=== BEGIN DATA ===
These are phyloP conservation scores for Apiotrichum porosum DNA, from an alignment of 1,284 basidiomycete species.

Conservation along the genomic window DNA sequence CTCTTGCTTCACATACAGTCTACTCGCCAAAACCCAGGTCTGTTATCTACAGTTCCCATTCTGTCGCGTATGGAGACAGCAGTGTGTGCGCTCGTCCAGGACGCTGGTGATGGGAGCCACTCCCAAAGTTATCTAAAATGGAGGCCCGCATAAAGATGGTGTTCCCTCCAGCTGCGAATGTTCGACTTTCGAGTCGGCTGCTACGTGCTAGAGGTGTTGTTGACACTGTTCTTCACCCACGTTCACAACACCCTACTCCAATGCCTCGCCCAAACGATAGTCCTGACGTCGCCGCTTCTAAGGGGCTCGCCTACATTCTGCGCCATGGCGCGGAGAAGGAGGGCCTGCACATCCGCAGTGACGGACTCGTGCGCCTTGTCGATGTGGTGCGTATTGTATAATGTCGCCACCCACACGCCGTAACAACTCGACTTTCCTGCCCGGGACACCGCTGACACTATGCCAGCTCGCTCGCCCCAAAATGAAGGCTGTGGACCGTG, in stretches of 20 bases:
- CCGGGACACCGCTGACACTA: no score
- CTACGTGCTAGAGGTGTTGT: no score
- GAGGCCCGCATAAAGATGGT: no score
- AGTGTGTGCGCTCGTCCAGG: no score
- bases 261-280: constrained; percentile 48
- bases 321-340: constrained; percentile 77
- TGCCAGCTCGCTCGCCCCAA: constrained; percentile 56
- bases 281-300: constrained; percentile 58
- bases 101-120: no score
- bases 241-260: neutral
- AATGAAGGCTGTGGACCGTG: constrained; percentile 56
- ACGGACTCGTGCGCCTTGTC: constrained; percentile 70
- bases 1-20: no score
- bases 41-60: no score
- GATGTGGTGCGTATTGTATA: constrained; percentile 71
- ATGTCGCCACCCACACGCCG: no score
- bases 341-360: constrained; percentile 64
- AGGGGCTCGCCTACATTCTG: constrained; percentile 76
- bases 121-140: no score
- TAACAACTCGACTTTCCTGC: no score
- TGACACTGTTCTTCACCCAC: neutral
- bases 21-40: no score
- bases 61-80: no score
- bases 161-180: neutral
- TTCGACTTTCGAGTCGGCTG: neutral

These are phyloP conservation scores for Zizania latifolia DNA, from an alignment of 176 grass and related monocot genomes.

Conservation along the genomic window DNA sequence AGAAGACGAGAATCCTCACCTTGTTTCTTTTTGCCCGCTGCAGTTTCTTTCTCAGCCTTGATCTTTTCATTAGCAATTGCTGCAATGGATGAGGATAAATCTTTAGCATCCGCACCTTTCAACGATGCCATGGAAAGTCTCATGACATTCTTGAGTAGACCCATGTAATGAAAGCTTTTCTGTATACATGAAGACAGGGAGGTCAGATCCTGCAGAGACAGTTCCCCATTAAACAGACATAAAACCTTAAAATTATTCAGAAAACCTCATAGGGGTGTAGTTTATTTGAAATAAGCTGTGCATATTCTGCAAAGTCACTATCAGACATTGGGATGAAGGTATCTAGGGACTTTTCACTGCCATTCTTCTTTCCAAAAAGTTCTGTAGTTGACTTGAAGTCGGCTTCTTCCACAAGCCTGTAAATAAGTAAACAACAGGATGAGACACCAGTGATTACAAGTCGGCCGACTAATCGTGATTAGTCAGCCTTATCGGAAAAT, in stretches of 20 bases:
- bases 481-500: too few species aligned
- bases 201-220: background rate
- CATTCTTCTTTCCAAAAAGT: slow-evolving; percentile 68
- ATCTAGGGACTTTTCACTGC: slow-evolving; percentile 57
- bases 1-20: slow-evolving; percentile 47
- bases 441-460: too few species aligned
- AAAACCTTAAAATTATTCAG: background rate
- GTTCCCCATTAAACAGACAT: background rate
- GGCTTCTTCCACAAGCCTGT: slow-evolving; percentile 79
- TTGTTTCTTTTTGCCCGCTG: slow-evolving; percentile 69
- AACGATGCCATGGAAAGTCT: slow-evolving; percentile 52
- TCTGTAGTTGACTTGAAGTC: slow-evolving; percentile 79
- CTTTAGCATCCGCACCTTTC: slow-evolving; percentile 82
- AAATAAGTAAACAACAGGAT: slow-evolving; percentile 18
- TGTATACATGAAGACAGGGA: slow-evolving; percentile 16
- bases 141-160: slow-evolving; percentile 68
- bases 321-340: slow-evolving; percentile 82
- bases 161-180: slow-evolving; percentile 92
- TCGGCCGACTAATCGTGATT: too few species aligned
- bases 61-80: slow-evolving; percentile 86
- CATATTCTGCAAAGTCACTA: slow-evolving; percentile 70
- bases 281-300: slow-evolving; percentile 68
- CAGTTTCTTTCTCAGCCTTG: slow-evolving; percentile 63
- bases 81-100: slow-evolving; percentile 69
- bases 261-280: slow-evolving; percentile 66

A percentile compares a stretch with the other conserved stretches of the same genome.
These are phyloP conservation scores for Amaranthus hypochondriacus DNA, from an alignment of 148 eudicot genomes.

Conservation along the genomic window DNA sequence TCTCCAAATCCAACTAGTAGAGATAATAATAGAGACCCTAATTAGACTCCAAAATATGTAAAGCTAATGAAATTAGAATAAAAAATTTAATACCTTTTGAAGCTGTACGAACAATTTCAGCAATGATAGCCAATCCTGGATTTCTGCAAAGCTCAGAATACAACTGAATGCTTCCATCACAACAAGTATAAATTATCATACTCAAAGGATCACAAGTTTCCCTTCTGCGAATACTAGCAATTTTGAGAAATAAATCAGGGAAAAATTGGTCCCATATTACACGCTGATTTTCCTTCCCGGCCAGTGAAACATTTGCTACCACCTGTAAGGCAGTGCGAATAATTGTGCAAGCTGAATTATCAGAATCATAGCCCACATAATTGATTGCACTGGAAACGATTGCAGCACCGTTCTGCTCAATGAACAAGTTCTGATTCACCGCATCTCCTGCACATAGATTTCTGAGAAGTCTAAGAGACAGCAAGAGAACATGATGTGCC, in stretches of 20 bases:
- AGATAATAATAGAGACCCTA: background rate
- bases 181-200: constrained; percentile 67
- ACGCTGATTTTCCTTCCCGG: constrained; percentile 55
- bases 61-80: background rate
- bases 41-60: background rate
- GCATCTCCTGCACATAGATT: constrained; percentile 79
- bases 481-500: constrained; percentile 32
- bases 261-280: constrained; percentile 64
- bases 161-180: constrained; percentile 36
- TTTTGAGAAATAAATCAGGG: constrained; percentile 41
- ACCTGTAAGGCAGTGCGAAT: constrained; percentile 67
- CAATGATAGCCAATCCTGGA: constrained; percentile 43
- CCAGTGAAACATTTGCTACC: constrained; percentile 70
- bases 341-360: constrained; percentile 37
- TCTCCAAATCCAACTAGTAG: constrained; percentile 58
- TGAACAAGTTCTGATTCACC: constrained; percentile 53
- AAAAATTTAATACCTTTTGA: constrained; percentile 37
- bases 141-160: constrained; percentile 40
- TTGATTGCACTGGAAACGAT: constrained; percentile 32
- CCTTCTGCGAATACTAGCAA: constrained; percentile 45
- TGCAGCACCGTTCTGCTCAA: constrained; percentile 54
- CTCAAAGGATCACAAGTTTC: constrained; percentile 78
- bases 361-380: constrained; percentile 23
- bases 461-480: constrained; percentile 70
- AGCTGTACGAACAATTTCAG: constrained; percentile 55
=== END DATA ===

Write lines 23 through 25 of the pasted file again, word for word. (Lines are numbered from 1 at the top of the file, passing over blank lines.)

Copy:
- TGACACTGTTCTTCACCCAC: neutral
- bases 21-40: no score
- bases 61-80: no score